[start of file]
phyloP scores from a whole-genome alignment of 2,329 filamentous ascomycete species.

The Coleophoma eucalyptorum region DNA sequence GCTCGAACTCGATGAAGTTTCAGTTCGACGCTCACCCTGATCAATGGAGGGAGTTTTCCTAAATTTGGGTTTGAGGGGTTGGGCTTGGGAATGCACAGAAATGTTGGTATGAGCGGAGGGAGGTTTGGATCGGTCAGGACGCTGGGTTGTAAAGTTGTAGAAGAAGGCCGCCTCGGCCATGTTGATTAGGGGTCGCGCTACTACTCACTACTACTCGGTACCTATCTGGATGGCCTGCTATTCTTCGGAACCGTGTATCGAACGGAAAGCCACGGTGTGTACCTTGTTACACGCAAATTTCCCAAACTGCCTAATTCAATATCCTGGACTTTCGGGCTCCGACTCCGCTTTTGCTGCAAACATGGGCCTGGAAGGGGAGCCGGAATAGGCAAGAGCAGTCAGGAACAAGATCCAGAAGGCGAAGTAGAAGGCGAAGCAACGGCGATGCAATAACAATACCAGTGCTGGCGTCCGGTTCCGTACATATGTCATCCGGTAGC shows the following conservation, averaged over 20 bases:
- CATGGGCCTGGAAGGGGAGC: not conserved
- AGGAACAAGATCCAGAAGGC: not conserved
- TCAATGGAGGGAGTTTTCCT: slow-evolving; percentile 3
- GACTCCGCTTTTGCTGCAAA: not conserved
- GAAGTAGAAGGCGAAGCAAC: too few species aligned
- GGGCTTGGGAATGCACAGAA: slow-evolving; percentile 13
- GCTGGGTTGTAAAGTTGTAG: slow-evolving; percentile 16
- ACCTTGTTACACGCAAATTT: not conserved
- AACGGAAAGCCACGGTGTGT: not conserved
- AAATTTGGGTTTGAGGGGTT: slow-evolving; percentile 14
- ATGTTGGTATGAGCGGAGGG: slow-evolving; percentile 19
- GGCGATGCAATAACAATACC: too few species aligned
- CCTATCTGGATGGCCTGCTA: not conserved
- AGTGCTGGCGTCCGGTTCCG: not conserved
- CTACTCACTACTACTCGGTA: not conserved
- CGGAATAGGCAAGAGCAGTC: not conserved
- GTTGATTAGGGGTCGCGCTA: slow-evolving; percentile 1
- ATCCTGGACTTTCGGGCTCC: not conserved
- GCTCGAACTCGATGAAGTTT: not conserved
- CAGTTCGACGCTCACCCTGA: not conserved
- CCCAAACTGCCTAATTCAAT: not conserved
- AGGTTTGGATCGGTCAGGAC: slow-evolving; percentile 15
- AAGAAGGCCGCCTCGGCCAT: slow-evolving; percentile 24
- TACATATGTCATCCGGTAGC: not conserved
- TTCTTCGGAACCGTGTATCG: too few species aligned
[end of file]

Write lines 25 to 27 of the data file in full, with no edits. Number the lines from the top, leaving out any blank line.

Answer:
- AAGAAGGCCGCCTCGGCCAT: slow-evolving; percentile 24
- TACATATGTCATCCGGTAGC: not conserved
- TTCTTCGGAACCGTGTATCG: too few species aligned